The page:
Info

A look inside The Jazz Gallery

Photo by Peter Gannushkin, http://downtownmusic.net

Photo by Peter Gannushkin, http://downtownmusic.net

Kris Davis is an explorer at the piano—exploring different ways of playing the instrument and different ways of situating its sound in a composition. Her playing has both orchestral breadth and the utmost delicacy, a truly kaleidoscopic palette.

Next month, Davis will be releasing a new record on Clean Feed called Save Your Breath, featuring four bass clarinets and rhythm section. This weekend, however, Davis returns to The Jazz Gallery with another one of her acclaimed groups—the quintet Capricorn Climber. We caught up with Ms. Davis by phone to talk about her approach to writing for and playing with this group of adventurous improvisers.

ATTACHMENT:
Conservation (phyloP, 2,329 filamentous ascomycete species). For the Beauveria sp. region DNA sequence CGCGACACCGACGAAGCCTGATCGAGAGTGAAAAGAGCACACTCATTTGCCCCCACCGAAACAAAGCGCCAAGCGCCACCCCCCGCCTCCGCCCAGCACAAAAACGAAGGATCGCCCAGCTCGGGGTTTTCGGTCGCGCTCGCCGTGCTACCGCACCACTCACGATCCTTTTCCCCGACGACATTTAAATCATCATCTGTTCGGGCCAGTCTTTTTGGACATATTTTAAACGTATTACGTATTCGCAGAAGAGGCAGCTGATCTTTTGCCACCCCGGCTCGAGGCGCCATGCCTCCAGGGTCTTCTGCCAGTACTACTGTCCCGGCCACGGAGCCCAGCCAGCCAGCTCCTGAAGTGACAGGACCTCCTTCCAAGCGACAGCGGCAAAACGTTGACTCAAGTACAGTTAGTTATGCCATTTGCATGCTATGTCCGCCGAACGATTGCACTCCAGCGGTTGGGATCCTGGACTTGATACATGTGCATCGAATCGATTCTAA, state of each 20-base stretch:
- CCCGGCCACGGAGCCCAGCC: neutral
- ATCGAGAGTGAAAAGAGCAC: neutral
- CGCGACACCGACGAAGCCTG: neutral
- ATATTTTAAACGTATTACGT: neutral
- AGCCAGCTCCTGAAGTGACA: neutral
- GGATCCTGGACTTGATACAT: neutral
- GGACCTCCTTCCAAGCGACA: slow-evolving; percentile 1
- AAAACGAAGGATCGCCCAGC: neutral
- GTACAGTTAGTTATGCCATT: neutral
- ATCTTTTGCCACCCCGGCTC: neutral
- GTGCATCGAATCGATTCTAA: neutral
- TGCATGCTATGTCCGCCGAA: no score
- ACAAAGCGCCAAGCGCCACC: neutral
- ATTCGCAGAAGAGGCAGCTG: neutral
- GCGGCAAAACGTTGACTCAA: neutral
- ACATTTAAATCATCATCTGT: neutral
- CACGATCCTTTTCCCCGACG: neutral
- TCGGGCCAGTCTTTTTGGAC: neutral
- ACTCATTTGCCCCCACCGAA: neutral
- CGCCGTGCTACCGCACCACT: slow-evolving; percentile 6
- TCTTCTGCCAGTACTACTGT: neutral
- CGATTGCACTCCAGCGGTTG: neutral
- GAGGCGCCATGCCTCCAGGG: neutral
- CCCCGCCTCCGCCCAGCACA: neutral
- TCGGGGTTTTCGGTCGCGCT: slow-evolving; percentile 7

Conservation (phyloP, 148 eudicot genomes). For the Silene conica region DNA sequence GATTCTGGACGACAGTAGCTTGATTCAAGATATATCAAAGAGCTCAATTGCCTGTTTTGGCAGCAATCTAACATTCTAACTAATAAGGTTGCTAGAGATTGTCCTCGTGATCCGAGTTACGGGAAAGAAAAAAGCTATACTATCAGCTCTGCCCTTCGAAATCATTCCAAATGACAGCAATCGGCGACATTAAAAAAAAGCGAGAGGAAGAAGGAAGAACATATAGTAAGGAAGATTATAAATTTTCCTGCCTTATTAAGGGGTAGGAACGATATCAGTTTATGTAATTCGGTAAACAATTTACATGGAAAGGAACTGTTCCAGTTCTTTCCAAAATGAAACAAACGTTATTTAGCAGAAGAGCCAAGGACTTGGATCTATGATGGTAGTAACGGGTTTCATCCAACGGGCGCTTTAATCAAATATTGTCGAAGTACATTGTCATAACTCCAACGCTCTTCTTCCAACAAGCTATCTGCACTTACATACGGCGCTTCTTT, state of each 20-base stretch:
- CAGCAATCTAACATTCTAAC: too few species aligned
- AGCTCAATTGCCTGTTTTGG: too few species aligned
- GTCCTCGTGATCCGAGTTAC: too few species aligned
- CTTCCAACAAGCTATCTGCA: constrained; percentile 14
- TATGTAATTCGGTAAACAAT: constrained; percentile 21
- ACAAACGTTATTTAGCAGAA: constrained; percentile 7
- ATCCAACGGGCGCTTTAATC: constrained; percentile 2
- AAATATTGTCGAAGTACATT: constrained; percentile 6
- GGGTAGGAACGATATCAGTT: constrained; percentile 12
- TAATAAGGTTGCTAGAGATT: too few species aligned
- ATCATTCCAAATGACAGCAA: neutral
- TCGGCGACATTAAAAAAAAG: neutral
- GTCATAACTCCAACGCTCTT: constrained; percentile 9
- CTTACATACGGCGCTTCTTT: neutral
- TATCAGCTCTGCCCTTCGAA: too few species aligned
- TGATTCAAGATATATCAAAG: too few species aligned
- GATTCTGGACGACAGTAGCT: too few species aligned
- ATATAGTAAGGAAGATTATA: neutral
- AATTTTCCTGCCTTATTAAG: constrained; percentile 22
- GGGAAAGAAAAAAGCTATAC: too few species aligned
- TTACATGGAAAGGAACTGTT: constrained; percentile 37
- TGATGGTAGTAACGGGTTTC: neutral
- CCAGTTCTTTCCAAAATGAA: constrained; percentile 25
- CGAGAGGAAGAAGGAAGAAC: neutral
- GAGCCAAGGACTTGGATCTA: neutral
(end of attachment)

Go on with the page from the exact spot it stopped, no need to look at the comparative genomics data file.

The Jazz Gallery: In an interview with the New York Times, you mentioned that you’ll often “try to write as little as possible,” in the sense that you’re looking for certain ideas or sounds, but you don’t want to control your bandmates. In that sense, what form do your compositions take?

Kris Davis: Well, there’s a lot of interweaving between improvisation and composition. Composition is often a catalyst, a spinning-off point for where the piece has the potential to go. So I try not to plan that too much; I hope that the other musicians will come up with the shape of the piece, though that’s not always the case. Sometimes part of the writing is the shape, more so than the actual harmonic or rhythmic or melodic material. Sometimes I do write a lot. There’s a lot of material. But I try to find ways to weave spontaneity into the piece.

TJG: Could you give us an example of how that might look in one of your pieces?